hurting religious feelings would put the public discourse at the
   mercy of the sensitivity of religious groups, and particularly of
   the most militant among them. (71)


This example raises the possibility that dignity is not a self-limiting but a self-consuming concept; just as dignity gives rise to a domain of constitutionally protected expressive activity, so too it culminates in a domain of religious freedom that consumes the domain of protected expression. This claim strikes the core of the Charter framework because if it is correct then Charter rights are consumed rather than illuminated by their underlying value.

I respond that a constitutional democracy creates neither a particular right nor rights for particular persons but a system of rights-protection in which all persons can enjoy their freedom by acting in consistency with the freedom of all others. If each person is to have a sphere of freedom in which to pursue their own purposes, then there must be limits on the freedom of everyone. Religious freedom, like the other freedoms in a constitutional democracy, is not absolute. Rather, religious freedom draws out an aspect of an individual's freedom to set and pursue his or her purposes in harmony with all others. Accordingly, if the conflicting religious freedoms of distinct persons are to co-exist, they must be limited through law. But since laws reconciling religious freedoms are to be created through a democratic process of debate and deliberation, this process cannot be limited on the basis of religious claims. In a free and democratic society, the very process through which limits on religion are established presupposes a public debate. (72) While the constitutional state must protect religious groups from hatred, it cannot shield them from criticism. As Grimm remarks, "the more a religious group claims public recognition and respect for its religious norms, the more it must be exposed to public discourse". (73)

The basis of rights limitation entails a distinction between expressive activity that is inconsistent with the dignity of all persons, and expressive activity that is merely offensive. (74) Whereas dignity is the public value that underlies our constitutional order and requires that persons not be subject to hatred, offense is a subjective reaction rooted in the beliefs of private persons and associations. The Charter framework establishes that individuals are free to determine the way in which they live their lives, which may include participating in religious associations. Such associations may govern the beliefs and practices of their members. For example, a religious group may conceive of blasphemy or the creation of visual depictions of its founder as sinful. Bur that a sin is recognized by members of a voluntary religious association does not entail that it should be recognized by society's coercive laws and enforced against all others. Dignity is a Charter value; its meaning is not determined unilaterally by private persons nor by the associations that they form, whether religious or otherwise. Thus, the offense taken to Rushdie's or Steyn's work by particular Muslims, by Muslim groups, or by Muslim societies--some of which place onerous restrictions on freedom of expression--does not itself settle the issue surrounding the permissibility of an expressive act in a free and democratic society. After all, it is the conception of the person as dignified that underlies both the duty of the state to respect the rights of persons to enter into voluntary religious associations and to protect persons from the imposition of religion. The right of believers to enjoy freedom of religion does not trump the right of others to be free from religion and to express their beliefs on matters of public importance. As Dickson C.J. remarks in R. v. Big M Drug Mart: "What may appear good and true to a majoritarian religious group, or to the state acting at their behest, may not, for religious reasons, be imposed upon citizens who take a contrary view." (75) Since dignity is a public value, claims about its meaning cannot be grounded in private beliefs. (76)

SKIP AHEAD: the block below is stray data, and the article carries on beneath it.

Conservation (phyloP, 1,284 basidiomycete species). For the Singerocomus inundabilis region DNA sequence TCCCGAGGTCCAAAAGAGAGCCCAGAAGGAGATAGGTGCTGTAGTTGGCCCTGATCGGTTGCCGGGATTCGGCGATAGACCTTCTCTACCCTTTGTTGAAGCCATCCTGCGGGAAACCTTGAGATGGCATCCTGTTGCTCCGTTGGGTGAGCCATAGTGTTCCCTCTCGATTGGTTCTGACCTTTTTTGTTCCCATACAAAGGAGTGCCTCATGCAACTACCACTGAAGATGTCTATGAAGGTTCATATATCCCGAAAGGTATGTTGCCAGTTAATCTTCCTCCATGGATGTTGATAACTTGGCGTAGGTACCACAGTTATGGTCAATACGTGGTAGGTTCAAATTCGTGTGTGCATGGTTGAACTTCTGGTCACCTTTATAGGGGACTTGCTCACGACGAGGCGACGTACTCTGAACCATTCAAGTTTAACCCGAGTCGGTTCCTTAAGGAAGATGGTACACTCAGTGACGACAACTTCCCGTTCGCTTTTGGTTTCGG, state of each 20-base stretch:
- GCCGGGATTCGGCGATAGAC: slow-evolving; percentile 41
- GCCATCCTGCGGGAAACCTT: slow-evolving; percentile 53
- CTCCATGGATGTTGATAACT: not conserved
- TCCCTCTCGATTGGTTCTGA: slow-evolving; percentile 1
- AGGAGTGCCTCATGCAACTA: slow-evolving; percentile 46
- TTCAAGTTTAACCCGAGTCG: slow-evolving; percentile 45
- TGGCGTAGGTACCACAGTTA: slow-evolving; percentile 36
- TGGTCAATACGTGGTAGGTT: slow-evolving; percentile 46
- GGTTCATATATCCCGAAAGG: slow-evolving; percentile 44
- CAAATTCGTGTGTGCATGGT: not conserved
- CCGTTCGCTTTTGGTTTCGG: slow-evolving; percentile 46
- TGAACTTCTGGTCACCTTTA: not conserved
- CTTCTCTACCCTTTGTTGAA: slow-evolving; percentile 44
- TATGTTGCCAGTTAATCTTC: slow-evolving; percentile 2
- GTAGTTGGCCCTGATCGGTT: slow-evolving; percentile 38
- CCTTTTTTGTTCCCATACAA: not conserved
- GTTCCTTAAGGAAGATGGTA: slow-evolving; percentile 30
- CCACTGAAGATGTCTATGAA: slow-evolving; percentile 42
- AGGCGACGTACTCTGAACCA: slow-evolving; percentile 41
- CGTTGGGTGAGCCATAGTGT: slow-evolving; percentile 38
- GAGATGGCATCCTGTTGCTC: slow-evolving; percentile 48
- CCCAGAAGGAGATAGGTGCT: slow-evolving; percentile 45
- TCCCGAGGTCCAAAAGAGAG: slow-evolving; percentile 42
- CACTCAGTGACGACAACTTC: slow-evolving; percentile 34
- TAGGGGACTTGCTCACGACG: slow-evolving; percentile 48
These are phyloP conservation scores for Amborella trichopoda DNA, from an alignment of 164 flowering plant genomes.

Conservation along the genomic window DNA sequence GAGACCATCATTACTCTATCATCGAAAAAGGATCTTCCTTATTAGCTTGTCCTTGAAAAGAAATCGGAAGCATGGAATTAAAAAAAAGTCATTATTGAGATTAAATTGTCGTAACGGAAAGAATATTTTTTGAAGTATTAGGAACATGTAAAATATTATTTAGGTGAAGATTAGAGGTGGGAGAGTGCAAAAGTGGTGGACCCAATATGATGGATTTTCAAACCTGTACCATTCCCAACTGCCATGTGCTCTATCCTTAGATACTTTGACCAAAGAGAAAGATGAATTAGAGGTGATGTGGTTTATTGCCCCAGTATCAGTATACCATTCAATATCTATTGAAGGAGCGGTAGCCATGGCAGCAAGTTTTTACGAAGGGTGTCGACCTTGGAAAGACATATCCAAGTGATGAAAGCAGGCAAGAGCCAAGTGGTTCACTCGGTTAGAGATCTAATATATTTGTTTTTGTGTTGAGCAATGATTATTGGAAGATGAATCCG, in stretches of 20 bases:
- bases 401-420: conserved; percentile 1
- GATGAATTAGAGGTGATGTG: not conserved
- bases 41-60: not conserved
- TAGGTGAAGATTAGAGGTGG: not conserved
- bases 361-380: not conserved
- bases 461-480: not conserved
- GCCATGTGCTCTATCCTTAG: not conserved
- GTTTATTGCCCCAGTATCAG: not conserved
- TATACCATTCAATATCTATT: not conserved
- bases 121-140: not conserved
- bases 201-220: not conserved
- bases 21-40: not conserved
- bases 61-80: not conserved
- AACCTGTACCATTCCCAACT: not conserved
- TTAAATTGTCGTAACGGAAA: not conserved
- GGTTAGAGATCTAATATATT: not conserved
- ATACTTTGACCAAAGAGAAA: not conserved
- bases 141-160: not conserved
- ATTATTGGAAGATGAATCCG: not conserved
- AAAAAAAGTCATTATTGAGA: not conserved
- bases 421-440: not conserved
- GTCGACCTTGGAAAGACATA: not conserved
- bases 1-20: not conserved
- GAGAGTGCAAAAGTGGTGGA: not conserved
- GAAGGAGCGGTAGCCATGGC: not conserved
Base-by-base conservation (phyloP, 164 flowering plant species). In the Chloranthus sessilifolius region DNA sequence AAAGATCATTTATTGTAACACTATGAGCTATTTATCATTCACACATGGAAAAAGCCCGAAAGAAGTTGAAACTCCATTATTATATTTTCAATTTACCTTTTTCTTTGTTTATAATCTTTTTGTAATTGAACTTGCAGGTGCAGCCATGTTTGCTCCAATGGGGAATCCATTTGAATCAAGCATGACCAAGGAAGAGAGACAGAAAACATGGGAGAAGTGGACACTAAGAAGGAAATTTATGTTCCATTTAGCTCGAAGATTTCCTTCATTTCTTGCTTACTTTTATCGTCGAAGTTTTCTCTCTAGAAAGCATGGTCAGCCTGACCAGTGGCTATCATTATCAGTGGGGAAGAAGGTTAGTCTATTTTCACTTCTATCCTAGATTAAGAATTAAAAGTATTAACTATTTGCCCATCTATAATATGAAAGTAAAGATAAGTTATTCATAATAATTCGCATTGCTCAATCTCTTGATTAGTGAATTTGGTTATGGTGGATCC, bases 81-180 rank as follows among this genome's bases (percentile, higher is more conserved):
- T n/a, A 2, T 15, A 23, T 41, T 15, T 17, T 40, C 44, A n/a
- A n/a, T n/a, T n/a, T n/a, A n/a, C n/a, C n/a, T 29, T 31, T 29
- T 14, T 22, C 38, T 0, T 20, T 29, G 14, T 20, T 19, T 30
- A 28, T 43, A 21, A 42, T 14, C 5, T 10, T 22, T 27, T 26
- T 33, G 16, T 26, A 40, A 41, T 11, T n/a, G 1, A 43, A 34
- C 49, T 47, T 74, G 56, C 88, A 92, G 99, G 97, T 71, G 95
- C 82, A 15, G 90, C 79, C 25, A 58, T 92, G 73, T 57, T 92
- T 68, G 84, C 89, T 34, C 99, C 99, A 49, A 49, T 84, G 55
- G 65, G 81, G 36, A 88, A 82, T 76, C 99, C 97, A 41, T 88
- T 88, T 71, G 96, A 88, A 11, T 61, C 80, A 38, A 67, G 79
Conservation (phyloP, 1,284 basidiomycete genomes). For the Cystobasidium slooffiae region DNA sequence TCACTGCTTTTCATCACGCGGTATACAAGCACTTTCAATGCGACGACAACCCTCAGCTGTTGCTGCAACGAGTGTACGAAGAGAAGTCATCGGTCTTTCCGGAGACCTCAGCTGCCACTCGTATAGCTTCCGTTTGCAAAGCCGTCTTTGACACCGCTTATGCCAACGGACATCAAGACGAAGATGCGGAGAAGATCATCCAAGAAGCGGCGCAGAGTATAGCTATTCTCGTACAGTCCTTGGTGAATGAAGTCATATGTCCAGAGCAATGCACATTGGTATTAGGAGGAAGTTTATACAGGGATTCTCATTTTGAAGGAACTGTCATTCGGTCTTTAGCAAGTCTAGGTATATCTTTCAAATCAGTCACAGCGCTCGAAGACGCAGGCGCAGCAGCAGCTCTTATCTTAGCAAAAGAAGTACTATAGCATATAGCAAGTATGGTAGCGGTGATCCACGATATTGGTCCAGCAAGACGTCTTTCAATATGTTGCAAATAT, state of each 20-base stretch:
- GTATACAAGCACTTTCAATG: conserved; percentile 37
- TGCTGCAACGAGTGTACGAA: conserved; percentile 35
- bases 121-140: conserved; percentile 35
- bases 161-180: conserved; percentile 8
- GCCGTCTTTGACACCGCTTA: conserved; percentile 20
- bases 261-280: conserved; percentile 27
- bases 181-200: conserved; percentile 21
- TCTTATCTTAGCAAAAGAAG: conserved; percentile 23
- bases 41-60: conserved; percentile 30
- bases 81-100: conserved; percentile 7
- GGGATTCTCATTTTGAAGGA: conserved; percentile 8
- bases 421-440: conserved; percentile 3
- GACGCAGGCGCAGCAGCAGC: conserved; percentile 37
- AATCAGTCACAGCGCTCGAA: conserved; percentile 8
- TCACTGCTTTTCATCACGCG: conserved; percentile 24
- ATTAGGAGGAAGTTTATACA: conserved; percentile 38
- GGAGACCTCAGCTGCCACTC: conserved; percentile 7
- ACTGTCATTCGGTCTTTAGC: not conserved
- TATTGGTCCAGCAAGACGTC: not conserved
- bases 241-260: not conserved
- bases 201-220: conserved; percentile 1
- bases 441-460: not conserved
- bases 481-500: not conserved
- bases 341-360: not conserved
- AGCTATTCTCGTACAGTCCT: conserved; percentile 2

V THE CHARTER FRAMEWORK AND THE PROBLEM OF INCOMMENSURABLE PURPOSES

That the Charter framework excludes the marketplace of ideas and democratic rationales has significant doctrinal implications. This section explores the doctrinal clarity that emerges in a s. 1 analysis once the extrinsic purposes underlying freedom of expression are excised.

Under the test laid out by the Supreme Court of Canada in Irwin Toy Ltd. v. Quebec (Attorney General), (77) content-based restrictions on speech, such as those that prohibit hate speech, infringe s. 2(b) of the Charter. Accordingly, the greater part of the analysis occurs at the s. 1 justificatory stage, in which the onus is placed on government to demonstrate that the infringement of freedom of expression is justified in a free and democratic society. The standard of justification is informed by the context-sensitive approach, which considers the extent to which "the expression at stake in a particular case promotes freedom of expression principles". (78) if the expressive activity lies at the core of s. 2(b), then the Crown faces a higher burden at the s. 1 stage. Conversely, if the expressive activity lies at the periphery of s. 2(b), then the Crown's burden is correspondingly reduced. Whether expressive activity lies at the core or periphery of s. 2(b) is determined by its relation to the purposes that underlie the right. If the truth and democratic rationales of free expression do not cohere with the Charter framework, then whether an expressive activity lies at the core or periphery of the right must be determined solely on the basis of its relation to dignity.